As the Minnesota Vikings went through their rookie minicamp this past weekend, it was the first chance for the coaches to look for players to fill in the lines of the depth chart for the 2015 season.
It’s a time of rejuvenation for football fans. In Minnesota, it’s kind of like a water skier and summer boater seeing the snow cover start melting away in March.
When the snow melts, it’s still about two-and-a-half months before skiiers hit the water en masse. It’s the same for football fans. Draft weekend is the beginning of the ramping up of the coming season, but it is when the first injuries that start thinning out the lines on the depth chart begin.
If you can find one, ask a fan of the Jacksonville Jaguars what their feeling is right now. They selected third in a draft because their team stunk the year before. They earned the third pick the hard way.
Poised with the actual first pick of the draft – Jameis Winston and Marcus Mariota were going first and second, and even if Mariota was still on the board, the Jags, who curiously had the third pick in 2014, used it on Blake Bortles. They had their choice of everybody else. They chose the one player they felt could vault to the first line at his position on the depth chart.
That player was Dante Fowler Jr. In his first practice with the Jags at their rookie minicamp, he tore his ACL and is gone for the year. Fowler was gone before the Jaguars could even start properly pimping jersey sales.
It was yet another sign of how NFL teams have to react on the fly. Players counted on in Week 1 are no guarantee to get there, much less make it to Week 17 and beyond if on a playoff team.
Of the 22 Vikings starters who took the field at the start of 2014, only seven started all 16 games. Several key Week 1 starters weren’t on the roster at season’s end. In alphabetical order, they were Anthony Barr, Matt Cassel, Brandon Fusco, Chad Greenway, Charlie Johnson, Phil Loadholt, Adrian Peterson and Kyle Rudolph. Two others starters – Cordarrelle Patterson and Jerome Felton – were no longer starters.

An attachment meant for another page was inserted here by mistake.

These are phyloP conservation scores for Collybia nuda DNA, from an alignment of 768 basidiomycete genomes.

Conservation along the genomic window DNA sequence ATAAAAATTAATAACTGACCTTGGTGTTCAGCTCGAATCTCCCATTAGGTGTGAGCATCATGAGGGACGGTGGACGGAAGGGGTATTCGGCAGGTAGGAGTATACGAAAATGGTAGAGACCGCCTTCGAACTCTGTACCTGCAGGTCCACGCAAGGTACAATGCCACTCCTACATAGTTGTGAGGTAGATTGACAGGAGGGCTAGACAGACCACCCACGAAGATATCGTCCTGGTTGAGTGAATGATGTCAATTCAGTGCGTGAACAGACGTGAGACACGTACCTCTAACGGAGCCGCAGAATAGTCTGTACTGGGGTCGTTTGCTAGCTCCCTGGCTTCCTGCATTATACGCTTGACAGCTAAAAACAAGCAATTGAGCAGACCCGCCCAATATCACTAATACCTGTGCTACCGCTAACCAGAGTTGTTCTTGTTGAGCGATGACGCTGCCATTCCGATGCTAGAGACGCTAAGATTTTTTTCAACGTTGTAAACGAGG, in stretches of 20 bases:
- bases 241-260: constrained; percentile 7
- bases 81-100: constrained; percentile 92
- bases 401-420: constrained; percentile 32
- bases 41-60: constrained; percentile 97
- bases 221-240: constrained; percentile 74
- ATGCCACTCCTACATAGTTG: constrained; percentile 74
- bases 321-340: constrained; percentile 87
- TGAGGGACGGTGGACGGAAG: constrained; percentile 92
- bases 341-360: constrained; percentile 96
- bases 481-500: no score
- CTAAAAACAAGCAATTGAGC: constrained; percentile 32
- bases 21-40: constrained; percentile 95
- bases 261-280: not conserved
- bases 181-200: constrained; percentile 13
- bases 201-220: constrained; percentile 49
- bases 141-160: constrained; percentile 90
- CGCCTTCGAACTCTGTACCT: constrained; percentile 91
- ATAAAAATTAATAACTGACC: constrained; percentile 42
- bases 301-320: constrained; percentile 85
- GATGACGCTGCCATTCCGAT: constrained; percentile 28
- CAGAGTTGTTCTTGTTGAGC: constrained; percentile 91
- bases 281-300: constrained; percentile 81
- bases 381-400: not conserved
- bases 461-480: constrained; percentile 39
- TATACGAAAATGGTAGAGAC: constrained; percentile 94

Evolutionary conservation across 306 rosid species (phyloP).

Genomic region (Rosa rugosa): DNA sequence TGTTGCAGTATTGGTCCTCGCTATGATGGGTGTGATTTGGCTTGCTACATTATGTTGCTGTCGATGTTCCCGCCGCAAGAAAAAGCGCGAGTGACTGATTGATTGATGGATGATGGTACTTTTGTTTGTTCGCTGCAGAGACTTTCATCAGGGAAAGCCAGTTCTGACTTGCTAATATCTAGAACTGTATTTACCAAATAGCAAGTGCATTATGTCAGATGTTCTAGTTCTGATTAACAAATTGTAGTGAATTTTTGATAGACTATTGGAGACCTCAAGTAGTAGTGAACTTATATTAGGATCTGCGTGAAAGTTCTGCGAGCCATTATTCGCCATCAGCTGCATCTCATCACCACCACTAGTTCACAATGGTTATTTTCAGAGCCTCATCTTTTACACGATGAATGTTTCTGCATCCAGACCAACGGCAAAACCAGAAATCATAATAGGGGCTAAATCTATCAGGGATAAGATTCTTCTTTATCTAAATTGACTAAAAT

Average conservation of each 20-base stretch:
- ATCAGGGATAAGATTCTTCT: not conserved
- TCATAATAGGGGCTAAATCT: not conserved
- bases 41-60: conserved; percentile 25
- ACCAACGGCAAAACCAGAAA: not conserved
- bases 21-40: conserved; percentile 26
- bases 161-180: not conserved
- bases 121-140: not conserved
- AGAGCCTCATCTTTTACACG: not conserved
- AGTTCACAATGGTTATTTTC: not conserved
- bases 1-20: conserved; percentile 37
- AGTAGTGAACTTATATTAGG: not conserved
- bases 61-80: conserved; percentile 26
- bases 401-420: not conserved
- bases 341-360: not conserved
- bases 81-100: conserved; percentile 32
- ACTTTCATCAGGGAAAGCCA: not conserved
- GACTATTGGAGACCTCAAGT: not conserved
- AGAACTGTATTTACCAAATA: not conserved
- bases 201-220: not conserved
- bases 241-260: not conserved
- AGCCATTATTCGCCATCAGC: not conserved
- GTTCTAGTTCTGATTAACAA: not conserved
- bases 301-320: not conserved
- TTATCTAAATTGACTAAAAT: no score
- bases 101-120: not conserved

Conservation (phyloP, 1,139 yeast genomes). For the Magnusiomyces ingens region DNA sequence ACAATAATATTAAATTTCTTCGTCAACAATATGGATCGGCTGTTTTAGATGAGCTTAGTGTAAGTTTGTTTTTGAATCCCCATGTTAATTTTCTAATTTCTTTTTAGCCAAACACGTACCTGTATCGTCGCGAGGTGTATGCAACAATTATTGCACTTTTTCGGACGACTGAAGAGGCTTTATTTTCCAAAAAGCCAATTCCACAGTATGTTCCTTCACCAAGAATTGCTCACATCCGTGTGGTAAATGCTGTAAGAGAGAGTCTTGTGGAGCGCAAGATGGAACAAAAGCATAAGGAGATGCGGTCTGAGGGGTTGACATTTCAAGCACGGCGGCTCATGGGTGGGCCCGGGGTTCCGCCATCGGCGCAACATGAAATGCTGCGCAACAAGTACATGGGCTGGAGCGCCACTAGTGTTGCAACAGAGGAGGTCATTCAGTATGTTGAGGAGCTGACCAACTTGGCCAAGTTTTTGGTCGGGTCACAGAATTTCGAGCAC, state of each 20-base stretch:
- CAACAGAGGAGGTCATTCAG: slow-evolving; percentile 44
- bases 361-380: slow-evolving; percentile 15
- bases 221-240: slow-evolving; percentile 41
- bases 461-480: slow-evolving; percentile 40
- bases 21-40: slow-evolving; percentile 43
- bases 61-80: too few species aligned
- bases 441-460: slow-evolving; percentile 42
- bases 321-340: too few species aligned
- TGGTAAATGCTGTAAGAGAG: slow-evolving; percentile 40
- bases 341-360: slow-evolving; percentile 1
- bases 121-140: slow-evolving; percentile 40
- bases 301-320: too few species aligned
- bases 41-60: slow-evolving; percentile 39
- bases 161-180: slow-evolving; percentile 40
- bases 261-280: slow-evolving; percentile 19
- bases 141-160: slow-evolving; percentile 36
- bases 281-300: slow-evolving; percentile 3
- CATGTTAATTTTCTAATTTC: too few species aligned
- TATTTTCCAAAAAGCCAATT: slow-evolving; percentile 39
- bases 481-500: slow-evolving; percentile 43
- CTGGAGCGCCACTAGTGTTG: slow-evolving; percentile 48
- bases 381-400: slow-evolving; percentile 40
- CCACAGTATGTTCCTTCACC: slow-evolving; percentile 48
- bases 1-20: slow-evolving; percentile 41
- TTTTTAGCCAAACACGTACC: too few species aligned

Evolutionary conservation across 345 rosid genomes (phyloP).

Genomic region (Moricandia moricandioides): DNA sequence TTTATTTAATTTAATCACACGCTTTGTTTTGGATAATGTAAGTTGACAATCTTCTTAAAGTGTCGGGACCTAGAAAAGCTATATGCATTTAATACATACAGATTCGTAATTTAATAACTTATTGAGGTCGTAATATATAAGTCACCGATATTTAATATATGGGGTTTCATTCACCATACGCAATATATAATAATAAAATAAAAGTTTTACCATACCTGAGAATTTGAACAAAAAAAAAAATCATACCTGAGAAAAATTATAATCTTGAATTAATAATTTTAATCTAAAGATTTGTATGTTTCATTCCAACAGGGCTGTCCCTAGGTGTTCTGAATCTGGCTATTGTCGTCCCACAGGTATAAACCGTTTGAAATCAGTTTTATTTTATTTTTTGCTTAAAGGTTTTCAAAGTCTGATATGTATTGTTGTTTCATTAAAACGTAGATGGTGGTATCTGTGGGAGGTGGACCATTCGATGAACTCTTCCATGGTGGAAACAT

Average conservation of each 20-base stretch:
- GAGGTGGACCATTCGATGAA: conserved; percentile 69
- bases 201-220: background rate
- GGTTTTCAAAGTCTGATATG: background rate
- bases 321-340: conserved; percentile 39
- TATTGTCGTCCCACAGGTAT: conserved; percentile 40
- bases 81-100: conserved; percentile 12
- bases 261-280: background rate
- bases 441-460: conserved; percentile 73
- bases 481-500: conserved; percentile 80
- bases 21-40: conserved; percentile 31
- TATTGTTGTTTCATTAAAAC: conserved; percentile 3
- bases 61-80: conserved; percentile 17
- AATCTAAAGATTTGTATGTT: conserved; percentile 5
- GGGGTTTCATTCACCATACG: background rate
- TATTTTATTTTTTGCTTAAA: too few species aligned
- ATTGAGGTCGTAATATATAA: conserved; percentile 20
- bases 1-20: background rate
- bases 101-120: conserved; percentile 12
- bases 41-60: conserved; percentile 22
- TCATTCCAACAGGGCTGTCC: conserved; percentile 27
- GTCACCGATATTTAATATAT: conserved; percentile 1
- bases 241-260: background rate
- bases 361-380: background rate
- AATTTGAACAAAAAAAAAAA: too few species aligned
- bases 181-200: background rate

As much as any season with the Vikings, Line 2 of the depth chart became Line 1.
How many starters would you estimate made at least one start for the Vikings last season?
How about 40.
That’s a big number in NFL terms. Teams that are successful have the same starting lineup over and over again. Need an example? How about 2009?
In 2009, 33 different players started games. Seven may not seem like a huge difference, but ask a head coach how huge the difference between 33 starters and 40 is. It’s enormous. But the biggest difference came in the number of starts that were made by the original 22.
Ten of the 22 started all 16. Eighteen of the Gang of 22 started 14 games or more.
Of the 2014 opening-day starters for the Vikings, seven started all 16 games, nine started 14 or more games and 15 started 12 or more.
In 2009, the Vikings provided their best team since 1998. It was the last time the Vikings were viewed as legitimate Super Bowl contenders. Line 1 of the depth chart carried the team.
The numbers don’t lie. Coming into the 2015 season, the Vikings are hoping to have 22 starters for all 16 games. That’s not going to happen. More importantly, the Vikings want to have as many players as possible start 12 or more games. If they have 15 like did in 2014, they might scrap their way into a wild card position. If they have 20, they might have a chance to be the first team in five years to knock the Packers off their perch.
The Vikings are in the process of determining the equatorial lines as to who plays a lot and who plays some. At the moment, the focus is on Line 1.
During the holiday shopping season, the focus for most NFL teams will be centered on how good the current second line, third line, fourth line and two guys sharing a phantom fifth line are.
The fates of teams will be linked to the layers of the depth chart. What the Vikings rookies can do now is push their way as high up on that layer cake as they can, because the May layering may be much different from the December layering.
Vikings rookies will find out depth matters
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